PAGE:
Why Your Company Is Not “The Warby Parker Of X”

Just because your startups says it’s “the Warby Parker of (fill in the industry)” doesn’t mean you are. Entrepreneur Jamie Quint counts the ways.

Why Your Company Is Not “The Warby Parker Of X”

What does Most Innovative Company Warby Parker have that apparel startups like Everlane and Beckett Simonon don’t? A monopoly to take down, writes Jamie Quint.


Unlike the world of apparel, Warby Parker entered into a vertical of monoculture–eyeglasses–that’s all but consumed by a single company, Luxottica.

Quint has the bulleted dish, which is:

  • Luxottica is a $20 billion company.
  • It makes glasses and sells them.
  • 500 million people wear its products.
  • 65 million pairs were sold last year.
  • It owns Ray-Ban and Oakley. It makes glasses for other brands it does not own, including Ralph Lauren, Chanel, Prada, Burbury, Prada, Tiffany, and many more.
  • It owns glasses stores Lenscrafters, Pearle Vision, Oliver Peoples, Sunglass Hut, and others.
  • It owns Eyemed, the nation’s most popular vision insurance company.

“Breaking this monopoly is the reason Warby Parker has been so successful,” Quint writes. “They were able to cut the cost of designer glasses in half while managing 60%+ operating margins and doing so while still donating a free pair for each one they sell.”

Warby Parker is a disruptive innovation. Frank & Oak, Everlane, Bonobos, and Beckett Simonon, for all their elevator-pitch merit and flashy goods, aren’t.

The “Why now?”

Quint thinks that a critical mass of online customers have given online brands two novel advantages: low starting costs and a massive early reach.

Back in the day, if you wanted to start a retail brand, you’d have to invest in a physical space before knowing whether or not you’ve got customers–and be limited to those in your surrounding area. However, companies like Flint and Tinder and Everlane had outsized signups before they even launched–such is the product-market fit magic of Kickstarter, social media, and increasingly badass analytics. Companies can get at more customers for less money than ever before, Quint writes, meaning that “it is easier than ever to build a brand from scratch.”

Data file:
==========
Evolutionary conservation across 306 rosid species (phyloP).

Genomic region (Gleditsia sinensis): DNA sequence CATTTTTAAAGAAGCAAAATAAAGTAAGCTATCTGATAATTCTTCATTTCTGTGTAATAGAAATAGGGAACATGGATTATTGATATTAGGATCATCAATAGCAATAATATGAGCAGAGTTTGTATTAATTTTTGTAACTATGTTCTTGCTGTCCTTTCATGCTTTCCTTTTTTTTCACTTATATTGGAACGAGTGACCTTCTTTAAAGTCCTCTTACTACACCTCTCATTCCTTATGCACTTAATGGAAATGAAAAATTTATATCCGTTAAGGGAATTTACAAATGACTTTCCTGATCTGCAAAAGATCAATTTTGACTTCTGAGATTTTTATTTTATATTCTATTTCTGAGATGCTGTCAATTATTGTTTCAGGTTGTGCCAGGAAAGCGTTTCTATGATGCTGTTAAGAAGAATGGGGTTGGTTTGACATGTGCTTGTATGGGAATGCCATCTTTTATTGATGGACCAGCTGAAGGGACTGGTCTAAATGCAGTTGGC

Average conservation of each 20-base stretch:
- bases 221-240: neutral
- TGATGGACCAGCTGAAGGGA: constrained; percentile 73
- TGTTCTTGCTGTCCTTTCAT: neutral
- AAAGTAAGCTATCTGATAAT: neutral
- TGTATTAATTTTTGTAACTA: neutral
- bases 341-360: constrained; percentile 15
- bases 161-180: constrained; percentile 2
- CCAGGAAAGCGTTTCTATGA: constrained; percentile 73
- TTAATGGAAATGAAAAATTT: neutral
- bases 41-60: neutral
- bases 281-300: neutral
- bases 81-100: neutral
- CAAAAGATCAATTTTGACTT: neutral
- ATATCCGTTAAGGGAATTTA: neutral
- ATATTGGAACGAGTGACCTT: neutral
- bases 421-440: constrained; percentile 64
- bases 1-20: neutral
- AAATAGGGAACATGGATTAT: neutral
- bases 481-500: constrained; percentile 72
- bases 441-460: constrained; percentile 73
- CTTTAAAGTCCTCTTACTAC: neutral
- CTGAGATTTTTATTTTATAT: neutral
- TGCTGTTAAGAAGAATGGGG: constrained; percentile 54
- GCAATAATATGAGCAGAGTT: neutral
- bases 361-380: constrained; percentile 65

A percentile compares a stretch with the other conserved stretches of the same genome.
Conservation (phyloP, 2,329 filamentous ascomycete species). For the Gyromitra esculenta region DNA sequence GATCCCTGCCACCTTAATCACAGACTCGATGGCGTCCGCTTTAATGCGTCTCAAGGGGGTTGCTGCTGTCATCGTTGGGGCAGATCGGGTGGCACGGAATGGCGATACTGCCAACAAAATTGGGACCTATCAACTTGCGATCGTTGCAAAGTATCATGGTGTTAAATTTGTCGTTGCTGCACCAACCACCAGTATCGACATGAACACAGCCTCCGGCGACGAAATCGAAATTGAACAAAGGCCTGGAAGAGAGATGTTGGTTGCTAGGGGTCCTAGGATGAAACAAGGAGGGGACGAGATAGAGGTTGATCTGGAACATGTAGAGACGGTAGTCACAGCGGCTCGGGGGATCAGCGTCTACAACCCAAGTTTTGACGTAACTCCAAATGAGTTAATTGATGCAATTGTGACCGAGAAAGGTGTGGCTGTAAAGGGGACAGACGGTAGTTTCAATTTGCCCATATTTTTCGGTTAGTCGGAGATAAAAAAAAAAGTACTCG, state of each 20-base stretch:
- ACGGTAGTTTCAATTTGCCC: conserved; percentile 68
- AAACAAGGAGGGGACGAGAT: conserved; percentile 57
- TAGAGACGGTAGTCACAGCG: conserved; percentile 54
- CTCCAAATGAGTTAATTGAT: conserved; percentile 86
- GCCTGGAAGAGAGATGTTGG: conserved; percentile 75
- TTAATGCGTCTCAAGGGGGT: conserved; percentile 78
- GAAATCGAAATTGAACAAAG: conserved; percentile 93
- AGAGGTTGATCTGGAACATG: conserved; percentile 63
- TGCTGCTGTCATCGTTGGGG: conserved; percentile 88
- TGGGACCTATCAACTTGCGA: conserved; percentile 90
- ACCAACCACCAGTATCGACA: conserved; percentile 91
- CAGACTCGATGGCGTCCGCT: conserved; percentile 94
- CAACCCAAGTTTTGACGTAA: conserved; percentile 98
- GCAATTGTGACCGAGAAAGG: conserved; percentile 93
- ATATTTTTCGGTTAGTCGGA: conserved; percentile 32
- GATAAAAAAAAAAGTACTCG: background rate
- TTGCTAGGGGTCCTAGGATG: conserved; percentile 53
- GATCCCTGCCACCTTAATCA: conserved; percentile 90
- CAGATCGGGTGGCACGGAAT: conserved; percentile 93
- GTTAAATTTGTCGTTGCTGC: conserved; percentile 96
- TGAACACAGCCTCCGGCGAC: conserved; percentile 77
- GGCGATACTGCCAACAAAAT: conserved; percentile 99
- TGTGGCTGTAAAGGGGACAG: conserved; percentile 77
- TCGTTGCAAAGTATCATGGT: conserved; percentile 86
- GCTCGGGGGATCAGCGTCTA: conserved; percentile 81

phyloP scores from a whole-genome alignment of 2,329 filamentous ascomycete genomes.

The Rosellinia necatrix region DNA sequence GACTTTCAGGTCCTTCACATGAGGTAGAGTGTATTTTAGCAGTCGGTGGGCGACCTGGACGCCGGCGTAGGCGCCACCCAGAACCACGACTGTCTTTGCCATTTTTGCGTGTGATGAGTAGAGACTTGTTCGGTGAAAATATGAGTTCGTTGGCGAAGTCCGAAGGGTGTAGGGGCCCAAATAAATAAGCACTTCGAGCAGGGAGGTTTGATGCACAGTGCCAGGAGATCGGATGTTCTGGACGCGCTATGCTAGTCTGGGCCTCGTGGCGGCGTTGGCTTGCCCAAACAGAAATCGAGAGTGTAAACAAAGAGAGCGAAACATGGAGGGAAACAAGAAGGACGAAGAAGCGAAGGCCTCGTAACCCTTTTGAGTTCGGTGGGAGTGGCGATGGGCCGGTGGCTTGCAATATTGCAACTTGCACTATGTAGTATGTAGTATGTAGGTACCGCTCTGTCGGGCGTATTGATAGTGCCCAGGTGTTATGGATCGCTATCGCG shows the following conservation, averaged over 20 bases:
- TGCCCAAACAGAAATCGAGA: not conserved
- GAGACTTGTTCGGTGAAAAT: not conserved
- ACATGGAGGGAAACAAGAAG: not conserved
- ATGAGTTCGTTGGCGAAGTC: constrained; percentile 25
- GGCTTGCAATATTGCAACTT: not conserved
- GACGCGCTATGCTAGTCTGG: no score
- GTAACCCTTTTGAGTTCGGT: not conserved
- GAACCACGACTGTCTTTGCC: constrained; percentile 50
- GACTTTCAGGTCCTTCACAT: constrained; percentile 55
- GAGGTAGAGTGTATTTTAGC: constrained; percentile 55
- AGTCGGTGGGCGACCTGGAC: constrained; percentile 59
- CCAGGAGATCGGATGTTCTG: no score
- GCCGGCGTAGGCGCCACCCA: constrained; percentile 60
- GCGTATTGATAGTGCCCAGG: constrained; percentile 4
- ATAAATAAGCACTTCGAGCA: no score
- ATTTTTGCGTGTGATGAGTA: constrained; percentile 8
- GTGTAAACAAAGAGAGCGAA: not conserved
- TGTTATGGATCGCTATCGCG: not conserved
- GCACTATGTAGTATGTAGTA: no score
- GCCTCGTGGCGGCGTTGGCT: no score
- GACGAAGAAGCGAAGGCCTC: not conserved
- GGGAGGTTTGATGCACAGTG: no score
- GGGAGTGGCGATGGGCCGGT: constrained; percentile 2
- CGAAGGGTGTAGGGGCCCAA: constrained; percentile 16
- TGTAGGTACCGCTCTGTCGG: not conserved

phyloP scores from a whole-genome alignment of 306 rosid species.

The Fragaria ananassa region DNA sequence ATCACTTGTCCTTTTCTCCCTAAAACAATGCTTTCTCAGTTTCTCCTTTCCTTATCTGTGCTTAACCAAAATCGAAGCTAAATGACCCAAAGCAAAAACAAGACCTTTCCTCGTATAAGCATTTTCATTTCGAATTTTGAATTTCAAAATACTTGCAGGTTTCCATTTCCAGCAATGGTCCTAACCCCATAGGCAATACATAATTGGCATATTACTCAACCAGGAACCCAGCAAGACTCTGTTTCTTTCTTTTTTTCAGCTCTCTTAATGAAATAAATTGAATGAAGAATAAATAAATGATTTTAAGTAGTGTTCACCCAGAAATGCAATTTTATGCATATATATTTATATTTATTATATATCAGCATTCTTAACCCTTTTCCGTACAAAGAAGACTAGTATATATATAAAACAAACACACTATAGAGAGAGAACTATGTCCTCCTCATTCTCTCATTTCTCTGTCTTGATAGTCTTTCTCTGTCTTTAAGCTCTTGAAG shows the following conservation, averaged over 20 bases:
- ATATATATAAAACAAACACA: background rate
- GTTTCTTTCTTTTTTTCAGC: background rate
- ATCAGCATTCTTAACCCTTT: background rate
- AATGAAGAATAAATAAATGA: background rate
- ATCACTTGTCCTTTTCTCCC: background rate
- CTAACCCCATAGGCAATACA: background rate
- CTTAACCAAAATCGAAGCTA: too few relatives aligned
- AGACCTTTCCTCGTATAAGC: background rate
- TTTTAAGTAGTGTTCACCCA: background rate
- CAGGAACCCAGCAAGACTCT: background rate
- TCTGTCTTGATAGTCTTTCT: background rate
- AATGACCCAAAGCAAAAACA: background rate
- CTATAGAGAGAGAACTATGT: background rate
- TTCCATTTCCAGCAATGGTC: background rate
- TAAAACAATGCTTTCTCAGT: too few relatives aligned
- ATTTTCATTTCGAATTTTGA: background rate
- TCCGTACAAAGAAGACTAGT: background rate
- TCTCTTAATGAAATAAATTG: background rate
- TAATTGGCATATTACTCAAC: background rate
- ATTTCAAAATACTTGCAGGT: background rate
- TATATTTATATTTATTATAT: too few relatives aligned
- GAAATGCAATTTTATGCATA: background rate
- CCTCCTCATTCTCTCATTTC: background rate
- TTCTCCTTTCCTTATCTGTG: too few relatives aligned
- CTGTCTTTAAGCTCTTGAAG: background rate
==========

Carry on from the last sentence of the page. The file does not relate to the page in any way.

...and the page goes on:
All this growth has an counterintuitive consequence: As the brands get big online, they go offline.

Moving into meatspace

Quint quotes Bonobos CEO Andy Dunn, who says what almost half of would-be pants-buying customers weren’t into it because they wanted to feel the product, and, maybe more telling, “the cost of marketing a Web site and the cost of free shipping both ways was approximating a store expense.” (Something which isn’t stopping Zappos from building a city, but we digress). Younger brands, Quint notes, are also experimenting with physical shops: Frank & Oak had a holiday popup and so did Everlane.


The winners of this not-quite-Warby free-for-all will be those that find the cracks left by the big brands, Quint says, noting that Frank & Oak makes J. Crew menswear at a low price point, Bonobos makes a better-fitting preppy brand, while others are a bit fuzzy as to differentiators. Those are the ones you don’t want to be.

“The brands that will do well are the ones that understand that they are not going to win by leveraging better economics due to their ‘online only’ nature, because these economics don’t exist,” Quint writes. “The brands that succeed will be the ones that are good at finding gaps left in the single-brand retail marketplace that previously have not been exploited due to the difficult pre-internet economics of starting a new single brand retailer, and aggressively pursuing them.”

The Problem With “Warby Parker for X”

Drake Baer covers leadership for Fast Company. You can follow him on Twitter.


[Image: Flickr user Desiretofire]

About the author

Drake Baer was a contributing writer at Fast Company, where he covered work culture. He's the co-author of Everything Connects, a book about how intrapersonal, interpersonal, and organizational psychology shape innovation.